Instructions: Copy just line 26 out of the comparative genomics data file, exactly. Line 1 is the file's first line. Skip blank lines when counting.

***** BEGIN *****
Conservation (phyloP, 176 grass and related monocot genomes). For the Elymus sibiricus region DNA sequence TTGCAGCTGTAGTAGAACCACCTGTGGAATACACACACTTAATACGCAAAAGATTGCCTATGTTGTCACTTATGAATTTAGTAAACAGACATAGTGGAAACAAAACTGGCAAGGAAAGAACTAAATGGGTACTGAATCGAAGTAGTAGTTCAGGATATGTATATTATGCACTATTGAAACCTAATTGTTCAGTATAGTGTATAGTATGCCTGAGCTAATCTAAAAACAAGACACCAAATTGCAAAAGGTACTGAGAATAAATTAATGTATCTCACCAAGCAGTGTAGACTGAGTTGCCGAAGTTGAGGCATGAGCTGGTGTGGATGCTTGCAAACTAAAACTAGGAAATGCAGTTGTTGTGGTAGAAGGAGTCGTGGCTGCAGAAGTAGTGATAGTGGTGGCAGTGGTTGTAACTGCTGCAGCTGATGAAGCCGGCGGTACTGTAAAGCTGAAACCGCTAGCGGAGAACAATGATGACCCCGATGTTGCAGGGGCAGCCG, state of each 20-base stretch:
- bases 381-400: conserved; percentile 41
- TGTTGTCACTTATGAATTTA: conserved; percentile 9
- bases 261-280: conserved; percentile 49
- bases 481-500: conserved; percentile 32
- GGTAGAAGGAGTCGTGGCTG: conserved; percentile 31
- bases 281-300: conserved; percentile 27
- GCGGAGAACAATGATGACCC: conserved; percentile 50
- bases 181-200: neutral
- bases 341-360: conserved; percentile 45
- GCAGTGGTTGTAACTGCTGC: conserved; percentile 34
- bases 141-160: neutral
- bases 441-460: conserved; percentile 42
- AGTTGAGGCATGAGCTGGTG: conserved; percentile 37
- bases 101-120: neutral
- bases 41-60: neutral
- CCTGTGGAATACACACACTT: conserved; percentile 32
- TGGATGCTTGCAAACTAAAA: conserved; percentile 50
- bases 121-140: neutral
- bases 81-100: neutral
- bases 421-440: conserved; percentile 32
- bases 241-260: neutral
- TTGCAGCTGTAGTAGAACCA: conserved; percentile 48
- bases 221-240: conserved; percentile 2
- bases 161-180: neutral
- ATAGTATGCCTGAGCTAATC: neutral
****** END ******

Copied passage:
- ATAGTATGCCTGAGCTAATC: neutral